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Writers Shouldn't Write For Free
A debate is raging right now. No, it's not about the upcoming Election. Instead the controversy is about whether or not creative people should do work for free or for exposure, as a lot of clients like to tell us. Every creative has to make the choice for themselves but I stand with Wil Wheaton and do not believe that exposure is enough compensation from these companies.
Earlier this year, Taylor Swift took a stand against Apple. Apple was launching a new music streaming service and they were going to give everyone 90 free days! Great for the consumer but not so great for the indie artists that depend on the royalties that they get from the streaming companies to eat and pay their rent. In an open letter Taylor wrote:
"I’m sure you are aware that Apple Music will be offering a free 3 month trial to anyone who signs up for the service. I’m not sure you know that Apple Music will not be paying writers, producers, or artists for those three months. I find it to be shocking, disappointing, and completely unlike this historically progressive and generous company."
Apple immediately changed their tune and agreed to pay the artists after all. Everyone decried it was the power of Taylor Swift, and many of us secretly wished that she would stand up for the rest of us in the same way, Or at least that some of these people who are so anxious to lure us to work for them for free. They tell us that doing their project will help us get noticed, and that will lead to "REAL" work.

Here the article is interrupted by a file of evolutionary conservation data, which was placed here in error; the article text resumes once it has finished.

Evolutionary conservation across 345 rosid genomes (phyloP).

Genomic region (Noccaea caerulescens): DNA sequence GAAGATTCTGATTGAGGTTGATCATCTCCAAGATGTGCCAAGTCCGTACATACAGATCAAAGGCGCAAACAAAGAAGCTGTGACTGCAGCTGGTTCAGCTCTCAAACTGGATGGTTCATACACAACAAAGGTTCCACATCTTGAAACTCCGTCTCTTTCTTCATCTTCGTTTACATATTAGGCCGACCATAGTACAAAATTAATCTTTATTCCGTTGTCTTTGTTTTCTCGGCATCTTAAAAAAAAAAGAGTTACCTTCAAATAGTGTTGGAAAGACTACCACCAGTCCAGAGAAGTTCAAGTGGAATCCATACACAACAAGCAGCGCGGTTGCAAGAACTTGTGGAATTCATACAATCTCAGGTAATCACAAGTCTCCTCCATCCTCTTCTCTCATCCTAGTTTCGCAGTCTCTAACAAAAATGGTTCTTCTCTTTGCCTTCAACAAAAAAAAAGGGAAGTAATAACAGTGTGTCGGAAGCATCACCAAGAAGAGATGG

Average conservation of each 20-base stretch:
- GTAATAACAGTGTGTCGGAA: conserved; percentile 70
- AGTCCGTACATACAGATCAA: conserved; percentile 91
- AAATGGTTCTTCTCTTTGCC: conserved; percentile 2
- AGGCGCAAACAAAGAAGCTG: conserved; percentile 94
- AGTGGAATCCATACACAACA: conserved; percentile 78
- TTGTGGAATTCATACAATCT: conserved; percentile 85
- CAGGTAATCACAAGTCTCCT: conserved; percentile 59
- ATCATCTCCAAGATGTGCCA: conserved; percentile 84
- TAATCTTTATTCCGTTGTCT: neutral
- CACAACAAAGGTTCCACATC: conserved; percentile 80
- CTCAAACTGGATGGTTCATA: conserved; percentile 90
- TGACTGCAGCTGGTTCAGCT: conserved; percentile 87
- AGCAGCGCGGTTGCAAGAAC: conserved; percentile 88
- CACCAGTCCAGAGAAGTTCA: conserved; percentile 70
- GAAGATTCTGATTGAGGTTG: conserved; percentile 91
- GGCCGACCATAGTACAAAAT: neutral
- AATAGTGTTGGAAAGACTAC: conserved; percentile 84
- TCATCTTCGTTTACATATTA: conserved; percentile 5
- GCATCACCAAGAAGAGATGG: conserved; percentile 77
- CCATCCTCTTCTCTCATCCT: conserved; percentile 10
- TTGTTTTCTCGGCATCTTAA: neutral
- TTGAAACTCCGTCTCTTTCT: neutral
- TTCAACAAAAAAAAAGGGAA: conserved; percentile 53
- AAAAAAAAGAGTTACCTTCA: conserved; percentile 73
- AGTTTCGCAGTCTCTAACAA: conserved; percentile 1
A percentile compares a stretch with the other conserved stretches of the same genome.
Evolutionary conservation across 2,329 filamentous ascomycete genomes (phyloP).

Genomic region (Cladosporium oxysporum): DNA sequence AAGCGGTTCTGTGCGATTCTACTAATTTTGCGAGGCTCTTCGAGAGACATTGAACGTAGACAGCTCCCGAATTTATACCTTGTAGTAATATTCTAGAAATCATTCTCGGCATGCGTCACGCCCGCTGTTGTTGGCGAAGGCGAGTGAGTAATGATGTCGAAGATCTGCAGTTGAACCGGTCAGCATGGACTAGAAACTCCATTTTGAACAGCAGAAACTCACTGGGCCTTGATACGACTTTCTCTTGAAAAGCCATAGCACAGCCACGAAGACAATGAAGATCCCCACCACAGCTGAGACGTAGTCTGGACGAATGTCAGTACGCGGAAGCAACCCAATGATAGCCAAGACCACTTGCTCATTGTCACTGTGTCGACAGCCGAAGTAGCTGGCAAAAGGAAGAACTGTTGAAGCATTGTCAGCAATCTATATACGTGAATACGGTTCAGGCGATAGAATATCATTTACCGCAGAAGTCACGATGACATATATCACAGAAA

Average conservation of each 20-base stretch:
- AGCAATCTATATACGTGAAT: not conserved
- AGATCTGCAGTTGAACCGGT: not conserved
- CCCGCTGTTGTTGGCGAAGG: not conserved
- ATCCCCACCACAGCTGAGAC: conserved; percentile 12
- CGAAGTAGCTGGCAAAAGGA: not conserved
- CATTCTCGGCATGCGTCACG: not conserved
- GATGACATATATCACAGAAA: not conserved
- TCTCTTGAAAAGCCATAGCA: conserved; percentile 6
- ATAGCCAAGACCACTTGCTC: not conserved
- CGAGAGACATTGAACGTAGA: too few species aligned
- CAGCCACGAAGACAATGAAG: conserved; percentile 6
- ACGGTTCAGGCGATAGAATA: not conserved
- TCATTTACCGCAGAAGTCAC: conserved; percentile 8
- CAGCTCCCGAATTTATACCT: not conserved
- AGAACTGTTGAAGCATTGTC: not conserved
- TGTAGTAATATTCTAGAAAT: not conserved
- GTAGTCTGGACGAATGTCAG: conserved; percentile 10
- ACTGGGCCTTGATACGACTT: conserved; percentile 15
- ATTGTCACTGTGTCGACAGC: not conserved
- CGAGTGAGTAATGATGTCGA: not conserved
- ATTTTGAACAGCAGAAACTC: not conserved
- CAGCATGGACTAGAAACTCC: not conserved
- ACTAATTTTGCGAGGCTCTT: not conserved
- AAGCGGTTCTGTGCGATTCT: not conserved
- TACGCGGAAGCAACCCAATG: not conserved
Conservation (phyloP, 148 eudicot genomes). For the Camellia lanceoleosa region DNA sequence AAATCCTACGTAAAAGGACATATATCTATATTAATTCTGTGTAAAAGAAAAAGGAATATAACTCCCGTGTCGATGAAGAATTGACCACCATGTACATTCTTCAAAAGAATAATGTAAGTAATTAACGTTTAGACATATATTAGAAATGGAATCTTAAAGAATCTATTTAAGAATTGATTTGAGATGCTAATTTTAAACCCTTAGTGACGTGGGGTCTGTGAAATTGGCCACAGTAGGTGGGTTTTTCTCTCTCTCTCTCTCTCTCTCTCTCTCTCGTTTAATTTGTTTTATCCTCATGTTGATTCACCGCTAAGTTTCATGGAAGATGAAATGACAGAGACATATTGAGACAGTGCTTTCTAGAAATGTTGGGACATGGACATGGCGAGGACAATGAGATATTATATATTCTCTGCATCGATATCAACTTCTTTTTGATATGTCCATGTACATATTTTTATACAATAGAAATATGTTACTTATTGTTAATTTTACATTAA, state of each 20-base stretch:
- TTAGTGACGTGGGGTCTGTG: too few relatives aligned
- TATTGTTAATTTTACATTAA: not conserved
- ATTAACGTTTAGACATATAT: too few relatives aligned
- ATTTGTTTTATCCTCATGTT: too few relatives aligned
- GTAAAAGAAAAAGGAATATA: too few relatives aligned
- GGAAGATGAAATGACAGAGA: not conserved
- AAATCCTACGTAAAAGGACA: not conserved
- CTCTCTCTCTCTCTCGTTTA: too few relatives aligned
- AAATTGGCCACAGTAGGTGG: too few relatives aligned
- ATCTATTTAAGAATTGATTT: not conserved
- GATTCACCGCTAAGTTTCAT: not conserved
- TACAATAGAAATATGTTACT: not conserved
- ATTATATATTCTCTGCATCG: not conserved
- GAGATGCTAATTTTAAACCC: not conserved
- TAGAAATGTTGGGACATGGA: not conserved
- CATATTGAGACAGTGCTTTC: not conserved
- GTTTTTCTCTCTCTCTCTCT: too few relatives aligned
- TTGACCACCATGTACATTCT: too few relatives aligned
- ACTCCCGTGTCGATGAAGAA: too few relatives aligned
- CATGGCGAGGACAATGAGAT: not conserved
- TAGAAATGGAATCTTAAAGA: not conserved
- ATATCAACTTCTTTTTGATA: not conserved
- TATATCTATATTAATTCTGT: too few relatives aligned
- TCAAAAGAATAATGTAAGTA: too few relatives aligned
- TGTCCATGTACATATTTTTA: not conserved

Recently Wil Wheaton experienced the same thing that many of us have had to endure over the years. He wrote a piece for his website, and then The Huffington Post came along and asked to republish it on theirs. He considered for a moment, and then asked about how much he would be paid. The editor informed him that they are "unable" to compensate him. He politely turned them down and tweeted out this advice to writers, “Writers and bloggers: if you write something that an editor thinks is worth being published, you are worth being paid for it. Period." In 140 characters or less Wil has handed over the best advice to creatives and hopefully more of them heed it.
Last Sunday, instead of writing, I was playing on Facebook. There was a post on one of the writing groups I'm a part of that intrigued me. "Urgent: Writers Needed Immediately". So I commented that I was interested in learning more about it. The gentleman asked me to message him privately, so I did. We talked for a couple of minutes about the project, writing long horror scripts for him. The conversation suddenly stopped when he asked how fast I could get it done and I said that it depended on compensation. After a few minutes he wrote back and (in my head) incredulously said that there was no pay, and again this is my opinion as I have no proof, but he seemed irritated when I told him that I wouldn't work without being paid. He ended the conversation abruptly with "OK bye". This guy wanted me to spend hours upon hours writing a script that would be something like a hundred or so pages, and not get paid for it. Sorry I don't think so. And I hope that many other writers and creative people start doing the same thing.
The argument that everyone needs exposure and to get their name out there before they start charging is held in high esteem by some. It's hogwash though. We don't tell high school kids that they should go work at McDonald's for free, just to get their name out there, why should writing or any kind of art be any different? People in Congress make over $100,000 a year and get more vacation time than all of the people I know combined, Yet people who work hard, and rarely take time off are expected to suck it up. I don't think so.
© 2015 EdAnderson